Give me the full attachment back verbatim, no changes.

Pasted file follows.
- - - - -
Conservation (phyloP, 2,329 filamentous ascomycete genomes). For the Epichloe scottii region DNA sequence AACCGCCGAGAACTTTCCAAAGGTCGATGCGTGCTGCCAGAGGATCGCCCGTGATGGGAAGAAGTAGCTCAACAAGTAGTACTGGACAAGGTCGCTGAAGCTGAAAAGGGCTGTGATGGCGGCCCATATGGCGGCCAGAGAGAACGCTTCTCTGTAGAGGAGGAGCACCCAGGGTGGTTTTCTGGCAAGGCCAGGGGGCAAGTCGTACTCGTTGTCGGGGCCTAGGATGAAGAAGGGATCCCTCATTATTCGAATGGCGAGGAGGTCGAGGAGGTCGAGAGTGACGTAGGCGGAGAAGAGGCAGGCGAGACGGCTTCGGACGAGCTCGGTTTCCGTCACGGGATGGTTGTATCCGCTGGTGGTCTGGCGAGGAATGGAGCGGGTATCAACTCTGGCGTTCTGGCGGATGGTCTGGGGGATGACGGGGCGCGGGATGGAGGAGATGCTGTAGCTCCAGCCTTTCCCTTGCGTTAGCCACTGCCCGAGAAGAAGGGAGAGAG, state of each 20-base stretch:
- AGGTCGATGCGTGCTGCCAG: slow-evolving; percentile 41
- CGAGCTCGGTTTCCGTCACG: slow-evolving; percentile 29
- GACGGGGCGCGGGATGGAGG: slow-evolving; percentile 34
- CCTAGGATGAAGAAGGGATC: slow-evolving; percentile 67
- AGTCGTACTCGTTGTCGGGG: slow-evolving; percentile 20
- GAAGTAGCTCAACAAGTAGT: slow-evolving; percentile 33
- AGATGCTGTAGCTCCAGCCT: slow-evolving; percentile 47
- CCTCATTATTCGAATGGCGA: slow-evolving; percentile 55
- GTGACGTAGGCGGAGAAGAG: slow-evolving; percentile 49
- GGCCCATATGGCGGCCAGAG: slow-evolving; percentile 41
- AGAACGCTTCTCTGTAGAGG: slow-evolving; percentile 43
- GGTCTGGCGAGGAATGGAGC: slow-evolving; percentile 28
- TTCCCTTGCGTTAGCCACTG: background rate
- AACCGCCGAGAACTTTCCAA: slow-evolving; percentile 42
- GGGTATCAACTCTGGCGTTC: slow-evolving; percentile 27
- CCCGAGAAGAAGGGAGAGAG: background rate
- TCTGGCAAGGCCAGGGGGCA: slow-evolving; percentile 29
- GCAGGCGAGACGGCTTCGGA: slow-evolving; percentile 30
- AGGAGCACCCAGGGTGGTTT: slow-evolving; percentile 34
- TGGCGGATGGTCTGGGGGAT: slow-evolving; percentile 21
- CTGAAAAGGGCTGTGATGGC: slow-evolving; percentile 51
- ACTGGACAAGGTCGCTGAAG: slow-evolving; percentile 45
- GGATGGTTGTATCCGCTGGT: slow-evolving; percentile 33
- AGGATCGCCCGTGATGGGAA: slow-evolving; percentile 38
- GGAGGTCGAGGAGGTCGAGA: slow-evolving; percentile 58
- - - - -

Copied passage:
Conservation (phyloP, 2,329 filamentous ascomycete genomes). For the Epichloe scottii region DNA sequence AACCGCCGAGAACTTTCCAAAGGTCGATGCGTGCTGCCAGAGGATCGCCCGTGATGGGAAGAAGTAGCTCAACAAGTAGTACTGGACAAGGTCGCTGAAGCTGAAAAGGGCTGTGATGGCGGCCCATATGGCGGCCAGAGAGAACGCTTCTCTGTAGAGGAGGAGCACCCAGGGTGGTTTTCTGGCAAGGCCAGGGGGCAAGTCGTACTCGTTGTCGGGGCCTAGGATGAAGAAGGGATCCCTCATTATTCGAATGGCGAGGAGGTCGAGGAGGTCGAGAGTGACGTAGGCGGAGAAGAGGCAGGCGAGACGGCTTCGGACGAGCTCGGTTTCCGTCACGGGATGGTTGTATCCGCTGGTGGTCTGGCGAGGAATGGAGCGGGTATCAACTCTGGCGTTCTGGCGGATGGTCTGGGGGATGACGGGGCGCGGGATGGAGGAGATGCTGTAGCTCCAGCCTTTCCCTTGCGTTAGCCACTGCCCGAGAAGAAGGGAGAGAG, state of each 20-base stretch:
- AGGTCGATGCGTGCTGCCAG: slow-evolving; percentile 41
- CGAGCTCGGTTTCCGTCACG: slow-evolving; percentile 29
- GACGGGGCGCGGGATGGAGG: slow-evolving; percentile 34
- CCTAGGATGAAGAAGGGATC: slow-evolving; percentile 67
- AGTCGTACTCGTTGTCGGGG: slow-evolving; percentile 20
- GAAGTAGCTCAACAAGTAGT: slow-evolving; percentile 33
- AGATGCTGTAGCTCCAGCCT: slow-evolving; percentile 47
- CCTCATTATTCGAATGGCGA: slow-evolving; percentile 55
- GTGACGTAGGCGGAGAAGAG: slow-evolving; percentile 49
- GGCCCATATGGCGGCCAGAG: slow-evolving; percentile 41
- AGAACGCTTCTCTGTAGAGG: slow-evolving; percentile 43
- GGTCTGGCGAGGAATGGAGC: slow-evolving; percentile 28
- TTCCCTTGCGTTAGCCACTG: background rate
- AACCGCCGAGAACTTTCCAA: slow-evolving; percentile 42
- GGGTATCAACTCTGGCGTTC: slow-evolving; percentile 27
- CCCGAGAAGAAGGGAGAGAG: background rate
- TCTGGCAAGGCCAGGGGGCA: slow-evolving; percentile 29
- GCAGGCGAGACGGCTTCGGA: slow-evolving; percentile 30
- AGGAGCACCCAGGGTGGTTT: slow-evolving; percentile 34
- TGGCGGATGGTCTGGGGGAT: slow-evolving; percentile 21
- CTGAAAAGGGCTGTGATGGC: slow-evolving; percentile 51
- ACTGGACAAGGTCGCTGAAG: slow-evolving; percentile 45
- GGATGGTTGTATCCGCTGGT: slow-evolving; percentile 33
- AGGATCGCCCGTGATGGGAA: slow-evolving; percentile 38
- GGAGGTCGAGGAGGTCGAGA: slow-evolving; percentile 58